Can’t Sleep? Don’t Turn on the Light

Darkness − not sleep, as many people think − is what causes the body to produce melatonin. Exposure to light, including nightlights, short-circuits this process.

Still, it’s difficult to wean yourself entirely of light at night. That’s why it’s best to use red bulbs in nightlights. Red light doesn’t interfere with melatonin like other colors of light do − especially the blue bulbs that sometimes come with nightlights.

And if you still can’t sleep?

Whatever you do, don’t get up and read a book or open the refrigerator to pull out a snack. According to Dr. Reiter, “if you do you that, you are producing the equivalent of jet lag. Even if you lay in bed in darkness and don’t sleep, you still produce melatonin. If you wake up in the middle of the night and find you can’t readily go back to sleep, take some melatonin − a reduced amount − but don’t turn on the light.”

Is Nighttime Tension Ruining Your Sleep Cycle?

© 2013 HeartMD Institute. All rights reserved.

Leave a Reply


  1. Bob

    on October 9, 2013 at 5:25 am


  2. Bob

    on October 9, 2013 at 5:32 am


  3. Bob

    on October 9, 2013 at 5:34 am


  4. Ruth

    on January 28, 2014 at 2:28 pm

    I have tried 1 mg of melatonin, but it gives me a headache, just like the 3 mg pill. The benefits sound great, especially lowering blood pressure, but I don’t like waking up with a headache.

    What is the secret?

  5. Debbie

    on January 5, 2015 at 5:08 am

    what should i do if I am experiencing light headed dizziness and a lower / dip in blood pressure?
    I am currently taking 3mg of melatonin. Should I stop taking melatonin? It helps me sleep, i have a time unwinding or relaxing with out melatonin. But i am afraid of my blood pressure being too low. As this can be dangerous, low blood pressure that is.

  6. Peter J. Danyliw

    on May 13, 2015 at 7:23 pm

    Thank you Dr. For this great article! I am just starting a regimen of the beta blocker Carvedilol (3.125mg twice daily).Did this as a LAST resort to control BP to keep my job w/CDL Lic. Wish I stumbled upon this article earlier, and had done some experimenting with melatonin before going on a pharmaceutical poison.

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  8. Linda Johnon

    on September 22, 2016 at 6:29 am

    Just found this blog about blood pressure and low blood pressure. I have been taking melantonin for 3 yrs. and the last 6 months my BP at nite was very low. I started taken a reduced amt of my BP meds from my heart doctor but every time I thought I needed the BP meds I would take another blood pressure check and it was very low like 90 over60 and heart rate would go down as low as 37. Starting to freak out – I have now read this article and I believe that I probably do not need the Blood Pressure Meds as long as I take the melantonin. I had echo on heart today because of this low blood pressure. Every thing on blood work perfect except closterol an he wants me to do gastric by pass. I do not do well with anesthetic so what pill do I need to get the closterol down? I tried everyone my dr gave me to try and the side effects were horrible. Thanks, Linda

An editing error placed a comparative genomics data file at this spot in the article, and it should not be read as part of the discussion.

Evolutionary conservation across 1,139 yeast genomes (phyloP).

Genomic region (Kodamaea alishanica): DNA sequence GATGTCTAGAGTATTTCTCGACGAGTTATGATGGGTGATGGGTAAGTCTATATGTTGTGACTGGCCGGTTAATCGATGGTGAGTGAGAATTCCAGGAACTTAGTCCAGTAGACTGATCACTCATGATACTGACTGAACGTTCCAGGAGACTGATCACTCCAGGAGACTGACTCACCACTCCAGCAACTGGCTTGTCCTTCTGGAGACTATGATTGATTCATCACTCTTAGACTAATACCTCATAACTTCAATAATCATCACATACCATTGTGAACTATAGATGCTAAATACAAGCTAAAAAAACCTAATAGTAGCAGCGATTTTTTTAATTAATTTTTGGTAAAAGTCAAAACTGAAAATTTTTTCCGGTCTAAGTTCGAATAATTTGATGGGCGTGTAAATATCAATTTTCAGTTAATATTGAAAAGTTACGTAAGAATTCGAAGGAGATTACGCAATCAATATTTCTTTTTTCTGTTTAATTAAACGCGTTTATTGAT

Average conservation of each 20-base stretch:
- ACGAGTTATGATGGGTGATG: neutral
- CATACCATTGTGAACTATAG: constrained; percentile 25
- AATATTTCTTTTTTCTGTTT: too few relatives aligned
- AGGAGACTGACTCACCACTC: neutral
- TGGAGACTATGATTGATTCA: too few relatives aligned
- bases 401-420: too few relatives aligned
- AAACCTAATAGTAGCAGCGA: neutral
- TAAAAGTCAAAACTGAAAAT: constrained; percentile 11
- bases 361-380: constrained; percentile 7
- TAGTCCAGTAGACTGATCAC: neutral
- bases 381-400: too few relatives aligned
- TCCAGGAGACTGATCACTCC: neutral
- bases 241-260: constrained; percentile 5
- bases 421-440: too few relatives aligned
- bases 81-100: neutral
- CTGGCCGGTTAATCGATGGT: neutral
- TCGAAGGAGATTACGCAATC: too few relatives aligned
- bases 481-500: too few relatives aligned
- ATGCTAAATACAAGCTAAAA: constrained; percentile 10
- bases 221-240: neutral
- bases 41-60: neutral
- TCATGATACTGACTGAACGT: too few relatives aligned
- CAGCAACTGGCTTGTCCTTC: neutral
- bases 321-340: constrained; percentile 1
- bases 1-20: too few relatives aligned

9. HeartMD Editor

    on September 22, 2016 at 10:35 am

    Hi Linda,

    To lower cholesterol there are many things that can be done and many different approaches to take. We always suggest that you consult with your doctor and work with them to find a solution. Here are some resources from HeartMD Institute regarding cholesterol that you may find helpful:

    VAP Test Discontinued! Test Your Cholesterol Particle Size With These Alternatives
    Let’s Clear Up the Cholesterol Confusion
    Rethinking Statins

    Additionally, please see Dr. Sinatra’s book: The Great Cholesterol Myth.

    HMDI Editor

  10. desmond Aboagye

    on January 5, 2017 at 9:46 pm

    Consumer Reports has an article that suggests that taking Melatonin and any high blood pressure med is never a good combination. What is your take on this?

  11. Kathy U.

    on March 30, 2017 at 8:13 pm

    My question is the same as Mr. Aboagye….my melatonin supplements say not to take them if you take high blood pressure medications. I currently take 40 mg of Bystolic daily—the doctor recommended taking them at night. I have been taking 1 to 3 mg of Melatonin for the last week or two to help me get to sleep.

  12. Russell Eaton

    on May 11, 2017 at 3:16 pm

    I’ve been taking 3 mg of melatonin every day for the last 20 years. I feel it has kept me young and healthy.

  13. AKIRK

    on June 11, 2017 at 2:35 pm


  14. joe noh

    on July 17, 2017 at 8:36 pm

    WHAT A GREAT ARTICLE. I am taking high blood medication and I was told that I should not take Melatonin. I have been wanting to try it, because I cannot sleep. Would it be safe to take melatonin if taking losartan and atelonon medication?

  15. Pat N.

    on October 1, 2017 at 6:11 pm

    For a while I would wake at night with a pounding in my head and ears. So when I was 74 I was diagnosed with hypertension, I was RX amlodipine to be taken at bedtime, which I did, and the pounding in my head and ears didn’t actually get worse but got no better either. My MD had ‘never heard of that’, so went out on my own started searching for nocturnal hypertension and found a few things so off the amlodipine I came and started using melatonin at night and WOW I got better. BP sleeping or arousing from sleep is 120’s/70’s. Now at 76 I still do not have BP problems. I eat well, sleep well, take my vitamins daily and feel very good for 76, am still working, granted part time but still working. I did not know what I know now 15 years ago or my mother would not have suffered so bad with her nights and the constant increase in blood pressure medications. She did pass away with a stroke at about 3-4 AM. Thanks